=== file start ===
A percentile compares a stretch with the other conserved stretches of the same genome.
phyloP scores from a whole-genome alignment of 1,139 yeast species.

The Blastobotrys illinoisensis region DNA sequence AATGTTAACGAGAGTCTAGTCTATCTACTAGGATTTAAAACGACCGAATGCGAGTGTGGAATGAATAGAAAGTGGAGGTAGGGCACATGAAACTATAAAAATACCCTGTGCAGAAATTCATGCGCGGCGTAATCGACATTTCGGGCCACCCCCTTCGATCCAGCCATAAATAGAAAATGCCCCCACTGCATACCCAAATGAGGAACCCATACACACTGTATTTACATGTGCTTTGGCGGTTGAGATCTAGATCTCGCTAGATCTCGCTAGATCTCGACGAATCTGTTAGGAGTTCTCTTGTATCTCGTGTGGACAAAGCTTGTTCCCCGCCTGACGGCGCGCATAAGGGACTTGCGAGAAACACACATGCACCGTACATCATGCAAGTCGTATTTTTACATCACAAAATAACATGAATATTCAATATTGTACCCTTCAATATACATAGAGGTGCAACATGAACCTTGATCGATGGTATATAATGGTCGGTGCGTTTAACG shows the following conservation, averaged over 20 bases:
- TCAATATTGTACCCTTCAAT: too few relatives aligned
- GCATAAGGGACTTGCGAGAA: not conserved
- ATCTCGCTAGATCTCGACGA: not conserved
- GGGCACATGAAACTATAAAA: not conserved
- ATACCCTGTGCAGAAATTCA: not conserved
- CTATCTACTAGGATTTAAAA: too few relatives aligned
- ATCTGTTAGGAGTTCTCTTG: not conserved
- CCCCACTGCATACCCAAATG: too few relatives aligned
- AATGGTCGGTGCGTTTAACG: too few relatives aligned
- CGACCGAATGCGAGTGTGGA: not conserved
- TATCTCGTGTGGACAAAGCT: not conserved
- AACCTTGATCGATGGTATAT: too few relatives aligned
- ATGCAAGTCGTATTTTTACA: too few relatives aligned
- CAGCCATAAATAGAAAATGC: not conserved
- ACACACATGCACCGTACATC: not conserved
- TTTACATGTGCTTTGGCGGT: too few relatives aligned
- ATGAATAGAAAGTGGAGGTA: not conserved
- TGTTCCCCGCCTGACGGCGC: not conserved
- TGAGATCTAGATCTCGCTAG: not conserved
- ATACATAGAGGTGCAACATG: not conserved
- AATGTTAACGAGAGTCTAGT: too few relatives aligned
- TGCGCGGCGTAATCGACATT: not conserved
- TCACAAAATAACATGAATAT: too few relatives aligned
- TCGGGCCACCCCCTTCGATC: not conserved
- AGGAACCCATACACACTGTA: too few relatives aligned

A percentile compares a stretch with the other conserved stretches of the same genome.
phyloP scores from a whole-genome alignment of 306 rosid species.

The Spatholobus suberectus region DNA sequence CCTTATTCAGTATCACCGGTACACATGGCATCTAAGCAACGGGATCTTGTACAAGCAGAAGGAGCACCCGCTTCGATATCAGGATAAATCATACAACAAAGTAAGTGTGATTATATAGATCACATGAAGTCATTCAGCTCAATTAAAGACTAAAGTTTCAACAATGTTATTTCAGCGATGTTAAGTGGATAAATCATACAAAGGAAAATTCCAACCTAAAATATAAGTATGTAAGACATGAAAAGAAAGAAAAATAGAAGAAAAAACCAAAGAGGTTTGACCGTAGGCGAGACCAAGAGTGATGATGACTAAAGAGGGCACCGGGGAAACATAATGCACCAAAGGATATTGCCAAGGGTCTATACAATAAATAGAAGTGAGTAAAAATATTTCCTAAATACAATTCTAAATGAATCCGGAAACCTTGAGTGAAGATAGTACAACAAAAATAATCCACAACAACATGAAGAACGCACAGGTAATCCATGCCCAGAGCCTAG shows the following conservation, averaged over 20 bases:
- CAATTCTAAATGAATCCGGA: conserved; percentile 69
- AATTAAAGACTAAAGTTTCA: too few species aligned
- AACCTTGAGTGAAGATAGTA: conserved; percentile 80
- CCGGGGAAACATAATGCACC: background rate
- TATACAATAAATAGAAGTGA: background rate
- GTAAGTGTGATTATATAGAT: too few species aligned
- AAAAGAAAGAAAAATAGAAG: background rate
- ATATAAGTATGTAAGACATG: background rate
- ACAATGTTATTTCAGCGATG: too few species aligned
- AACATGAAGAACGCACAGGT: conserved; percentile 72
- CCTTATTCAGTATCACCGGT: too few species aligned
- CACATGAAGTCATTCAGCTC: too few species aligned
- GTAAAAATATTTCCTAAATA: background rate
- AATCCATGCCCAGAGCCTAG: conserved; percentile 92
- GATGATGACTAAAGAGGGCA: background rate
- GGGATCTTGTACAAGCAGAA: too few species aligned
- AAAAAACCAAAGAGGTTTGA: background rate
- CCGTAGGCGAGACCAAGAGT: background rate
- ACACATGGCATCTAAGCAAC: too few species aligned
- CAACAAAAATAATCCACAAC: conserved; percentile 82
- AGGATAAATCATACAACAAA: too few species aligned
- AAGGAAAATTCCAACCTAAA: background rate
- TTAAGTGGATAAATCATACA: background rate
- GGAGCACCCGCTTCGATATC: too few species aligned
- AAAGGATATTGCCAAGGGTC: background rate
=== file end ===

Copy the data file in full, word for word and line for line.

A percentile compares a stretch with the other conserved stretches of the same genome.
phyloP scores from a whole-genome alignment of 1,139 yeast species.

The Blastobotrys illinoisensis region DNA sequence AATGTTAACGAGAGTCTAGTCTATCTACTAGGATTTAAAACGACCGAATGCGAGTGTGGAATGAATAGAAAGTGGAGGTAGGGCACATGAAACTATAAAAATACCCTGTGCAGAAATTCATGCGCGGCGTAATCGACATTTCGGGCCACCCCCTTCGATCCAGCCATAAATAGAAAATGCCCCCACTGCATACCCAAATGAGGAACCCATACACACTGTATTTACATGTGCTTTGGCGGTTGAGATCTAGATCTCGCTAGATCTCGCTAGATCTCGACGAATCTGTTAGGAGTTCTCTTGTATCTCGTGTGGACAAAGCTTGTTCCCCGCCTGACGGCGCGCATAAGGGACTTGCGAGAAACACACATGCACCGTACATCATGCAAGTCGTATTTTTACATCACAAAATAACATGAATATTCAATATTGTACCCTTCAATATACATAGAGGTGCAACATGAACCTTGATCGATGGTATATAATGGTCGGTGCGTTTAACG shows the following conservation, averaged over 20 bases:
- TCAATATTGTACCCTTCAAT: too few relatives aligned
- GCATAAGGGACTTGCGAGAA: not conserved
- ATCTCGCTAGATCTCGACGA: not conserved
- GGGCACATGAAACTATAAAA: not conserved
- ATACCCTGTGCAGAAATTCA: not conserved
- CTATCTACTAGGATTTAAAA: too few relatives aligned
- ATCTGTTAGGAGTTCTCTTG: not conserved
- CCCCACTGCATACCCAAATG: too few relatives aligned
- AATGGTCGGTGCGTTTAACG: too few relatives aligned
- CGACCGAATGCGAGTGTGGA: not conserved
- TATCTCGTGTGGACAAAGCT: not conserved
- AACCTTGATCGATGGTATAT: too few relatives aligned
- ATGCAAGTCGTATTTTTACA: too few relatives aligned
- CAGCCATAAATAGAAAATGC: not conserved
- ACACACATGCACCGTACATC: not conserved
- TTTACATGTGCTTTGGCGGT: too few relatives aligned
- ATGAATAGAAAGTGGAGGTA: not conserved
- TGTTCCCCGCCTGACGGCGC: not conserved
- TGAGATCTAGATCTCGCTAG: not conserved
- ATACATAGAGGTGCAACATG: not conserved
- AATGTTAACGAGAGTCTAGT: too few relatives aligned
- TGCGCGGCGTAATCGACATT: not conserved
- TCACAAAATAACATGAATAT: too few relatives aligned
- TCGGGCCACCCCCTTCGATC: not conserved
- AGGAACCCATACACACTGTA: too few relatives aligned

A percentile compares a stretch with the other conserved stretches of the same genome.
phyloP scores from a whole-genome alignment of 306 rosid species.

The Spatholobus suberectus region DNA sequence CCTTATTCAGTATCACCGGTACACATGGCATCTAAGCAACGGGATCTTGTACAAGCAGAAGGAGCACCCGCTTCGATATCAGGATAAATCATACAACAAAGTAAGTGTGATTATATAGATCACATGAAGTCATTCAGCTCAATTAAAGACTAAAGTTTCAACAATGTTATTTCAGCGATGTTAAGTGGATAAATCATACAAAGGAAAATTCCAACCTAAAATATAAGTATGTAAGACATGAAAAGAAAGAAAAATAGAAGAAAAAACCAAAGAGGTTTGACCGTAGGCGAGACCAAGAGTGATGATGACTAAAGAGGGCACCGGGGAAACATAATGCACCAAAGGATATTGCCAAGGGTCTATACAATAAATAGAAGTGAGTAAAAATATTTCCTAAATACAATTCTAAATGAATCCGGAAACCTTGAGTGAAGATAGTACAACAAAAATAATCCACAACAACATGAAGAACGCACAGGTAATCCATGCCCAGAGCCTAG shows the following conservation, averaged over 20 bases:
- CAATTCTAAATGAATCCGGA: conserved; percentile 69
- AATTAAAGACTAAAGTTTCA: too few species aligned
- AACCTTGAGTGAAGATAGTA: conserved; percentile 80
- CCGGGGAAACATAATGCACC: background rate
- TATACAATAAATAGAAGTGA: background rate
- GTAAGTGTGATTATATAGAT: too few species aligned
- AAAAGAAAGAAAAATAGAAG: background rate
- ATATAAGTATGTAAGACATG: background rate
- ACAATGTTATTTCAGCGATG: too few species aligned
- AACATGAAGAACGCACAGGT: conserved; percentile 72
- CCTTATTCAGTATCACCGGT: too few species aligned
- CACATGAAGTCATTCAGCTC: too few species aligned
- GTAAAAATATTTCCTAAATA: background rate
- AATCCATGCCCAGAGCCTAG: conserved; percentile 92
- GATGATGACTAAAGAGGGCA: background rate
- GGGATCTTGTACAAGCAGAA: too few species aligned
- AAAAAACCAAAGAGGTTTGA: background rate
- CCGTAGGCGAGACCAAGAGT: background rate
- ACACATGGCATCTAAGCAAC: too few species aligned
- CAACAAAAATAATCCACAAC: conserved; percentile 82
- AGGATAAATCATACAACAAA: too few species aligned
- AAGGAAAATTCCAACCTAAA: background rate
- TTAAGTGGATAAATCATACA: background rate
- GGAGCACCCGCTTCGATATC: too few species aligned
- AAAGGATATTGCCAAGGGTC: background rate